The European Union is seeking to increase its political, economic and military presence in the so-called Indo-Pacific, a mega-region stretching from the east coast of Africa to the Pacific Islands.
The reason is simple: economic allure and geopolitical risks. The region accounts for 60 per cent of global GDP and contributes about two-thirds of global economic growth.
In addition, as the EU’s Strategy for Cooperation in the Indo-Pacific states, the region is characterised by “intense geopolitical competition”; current regional dynamics testify to growing tensions in trade and supply chains, as well as in the technological, political and security spheres.
Although Europe’s contribution to regional security is growing cautiously and gradually, trade and investment remain at the heart of the EU’s external action.
Although Europe’s contribution to regional security is growing cautiously and gradually, trade and investment remain at the heart of the EU’s external action
Domestically, the EU is promoting industrial policies and regulations to level the playing field with China, but it is undeniable that competition for new technologies, which are likely to have a decisive impact on future security and economic competitiveness, is also taking place among EU Member States and global allies.
Aside from its traditional trade liberalisation agenda, the EU is promoting public-private investments to increase “connectivity”. Through the EU’s Global Gateway and third-party coordination, connectivity investments may thus kill three birds with one stone: assist developing countries in the Indo-Pacific; reap economic benefits for the EU; and provide financial, and thus political alternatives to developing Indo-Pacific countries.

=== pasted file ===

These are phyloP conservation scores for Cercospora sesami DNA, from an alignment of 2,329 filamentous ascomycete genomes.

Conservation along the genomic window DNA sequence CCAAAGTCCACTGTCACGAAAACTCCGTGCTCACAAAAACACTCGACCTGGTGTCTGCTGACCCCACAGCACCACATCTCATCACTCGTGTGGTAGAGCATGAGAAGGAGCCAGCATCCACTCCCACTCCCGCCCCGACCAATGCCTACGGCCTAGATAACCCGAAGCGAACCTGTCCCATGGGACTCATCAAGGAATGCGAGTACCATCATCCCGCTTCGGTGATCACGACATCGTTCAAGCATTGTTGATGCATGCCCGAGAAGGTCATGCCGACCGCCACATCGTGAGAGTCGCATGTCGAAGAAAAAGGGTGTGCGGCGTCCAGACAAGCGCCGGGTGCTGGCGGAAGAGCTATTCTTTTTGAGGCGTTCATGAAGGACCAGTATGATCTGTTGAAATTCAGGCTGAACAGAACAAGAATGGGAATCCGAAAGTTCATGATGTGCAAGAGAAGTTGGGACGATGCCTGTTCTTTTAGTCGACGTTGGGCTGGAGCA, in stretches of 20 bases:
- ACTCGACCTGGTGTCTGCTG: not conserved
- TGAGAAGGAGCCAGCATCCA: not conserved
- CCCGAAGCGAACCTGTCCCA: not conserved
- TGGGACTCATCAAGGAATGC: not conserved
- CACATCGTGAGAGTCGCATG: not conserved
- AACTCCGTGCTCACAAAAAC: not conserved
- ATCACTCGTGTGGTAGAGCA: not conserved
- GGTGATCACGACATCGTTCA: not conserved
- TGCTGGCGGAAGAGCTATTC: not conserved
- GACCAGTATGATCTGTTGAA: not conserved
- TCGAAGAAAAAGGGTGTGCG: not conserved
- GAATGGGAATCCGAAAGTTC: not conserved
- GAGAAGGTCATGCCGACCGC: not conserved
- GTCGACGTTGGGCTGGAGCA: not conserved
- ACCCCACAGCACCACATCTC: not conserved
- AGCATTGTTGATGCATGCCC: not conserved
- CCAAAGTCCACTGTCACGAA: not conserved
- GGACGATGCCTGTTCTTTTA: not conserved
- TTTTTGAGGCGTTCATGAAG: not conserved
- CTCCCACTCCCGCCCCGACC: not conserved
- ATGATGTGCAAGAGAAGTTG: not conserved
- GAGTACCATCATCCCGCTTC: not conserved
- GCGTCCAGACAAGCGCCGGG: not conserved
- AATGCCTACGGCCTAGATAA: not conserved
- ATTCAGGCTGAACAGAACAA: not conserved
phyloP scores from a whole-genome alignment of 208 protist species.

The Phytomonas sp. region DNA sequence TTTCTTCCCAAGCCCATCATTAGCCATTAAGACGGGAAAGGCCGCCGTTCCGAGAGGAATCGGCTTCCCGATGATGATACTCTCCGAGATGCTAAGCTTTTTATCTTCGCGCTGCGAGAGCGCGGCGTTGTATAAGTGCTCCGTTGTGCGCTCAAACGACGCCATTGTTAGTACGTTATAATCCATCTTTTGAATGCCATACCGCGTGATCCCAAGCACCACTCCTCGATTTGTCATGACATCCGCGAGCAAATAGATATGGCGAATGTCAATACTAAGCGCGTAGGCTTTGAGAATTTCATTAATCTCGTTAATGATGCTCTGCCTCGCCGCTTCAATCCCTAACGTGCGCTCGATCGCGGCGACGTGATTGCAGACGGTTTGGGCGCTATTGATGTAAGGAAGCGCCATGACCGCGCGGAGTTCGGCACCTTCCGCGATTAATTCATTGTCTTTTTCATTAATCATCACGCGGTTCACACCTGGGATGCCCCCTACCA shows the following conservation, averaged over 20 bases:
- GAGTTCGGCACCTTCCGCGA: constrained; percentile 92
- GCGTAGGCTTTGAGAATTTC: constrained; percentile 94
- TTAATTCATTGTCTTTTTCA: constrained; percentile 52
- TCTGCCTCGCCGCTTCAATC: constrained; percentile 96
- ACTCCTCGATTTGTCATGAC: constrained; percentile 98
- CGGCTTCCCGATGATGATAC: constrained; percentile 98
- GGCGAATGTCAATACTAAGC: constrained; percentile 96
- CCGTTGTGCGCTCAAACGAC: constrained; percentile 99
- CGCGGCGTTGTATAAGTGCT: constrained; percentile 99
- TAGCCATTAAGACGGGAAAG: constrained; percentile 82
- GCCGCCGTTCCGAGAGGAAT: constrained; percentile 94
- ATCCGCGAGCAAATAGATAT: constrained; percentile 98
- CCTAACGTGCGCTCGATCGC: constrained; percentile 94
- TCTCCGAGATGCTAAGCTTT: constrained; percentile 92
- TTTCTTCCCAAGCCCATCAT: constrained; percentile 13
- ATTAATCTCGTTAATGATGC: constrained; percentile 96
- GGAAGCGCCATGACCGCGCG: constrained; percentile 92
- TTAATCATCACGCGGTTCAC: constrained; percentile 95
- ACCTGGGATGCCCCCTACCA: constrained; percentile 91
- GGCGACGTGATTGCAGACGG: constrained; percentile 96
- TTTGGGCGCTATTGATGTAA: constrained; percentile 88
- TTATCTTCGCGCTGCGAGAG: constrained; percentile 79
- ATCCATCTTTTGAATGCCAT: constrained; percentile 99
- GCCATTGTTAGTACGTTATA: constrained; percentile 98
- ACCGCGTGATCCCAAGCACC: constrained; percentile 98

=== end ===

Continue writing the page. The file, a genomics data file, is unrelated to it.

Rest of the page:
Developing Asia’s infrastructure to respond to climate change and maintain its growth momentum will reportedly require about €1.58bn in investments per year. Rather than invest in hard infrastructure, the EU and its Member States may well leverage their industrial strengths, thus favouring digital and green connectivity and their industrial champions. This is a mercantile game that many East Asian players have long played.
The EU’s Strategy for Cooperation in the Indo-Pacific, along with the 2022 EU Strategic Compass, suggests an expansion of European security engagement in the region. To date, this has mainly consisted of monitoring United Nations sanctions against North Korea and more recently supporting the freedom of navigation and overflight in the South China Sea and across the Taiwan Strait.
Military cooperation with regional partners has increased too, including collaboration in new fields such as cybersecurity and disinformation, as evidenced by the Enhancing Security Cooperation in and with Asia (ESIWA) EU Project.
To be sure, there’s greater transatlantic convergence considering Russia’s war in Ukraine. Thus, 2023 will likely witness a growing presence of Nato member states’ military assets in the region to send a message of political unity.
Still, the EU and its Member States’ emphasis on upholding the international rule of law and avoiding provocative behaviour aims at reassuring local Indo-Pacific players and to project their posture as distinct from Washington’s maximalist pushback.
This is evidenced by the emphasis on inclusivity and multilateralism in the EU’s Strategy for Cooperation; the bloc wants to reassure local actors that, yes, the aim is to resist Chinese aggression, but also avoid provoking it.
Occupying such a space allows European actors to sell more of their tools and defence systems, an indication of the commercial and mercantile goals behind security engagement. When taken together with the aforementioned competing interests, this approach may hamper joint EU foreign and security policy in the future.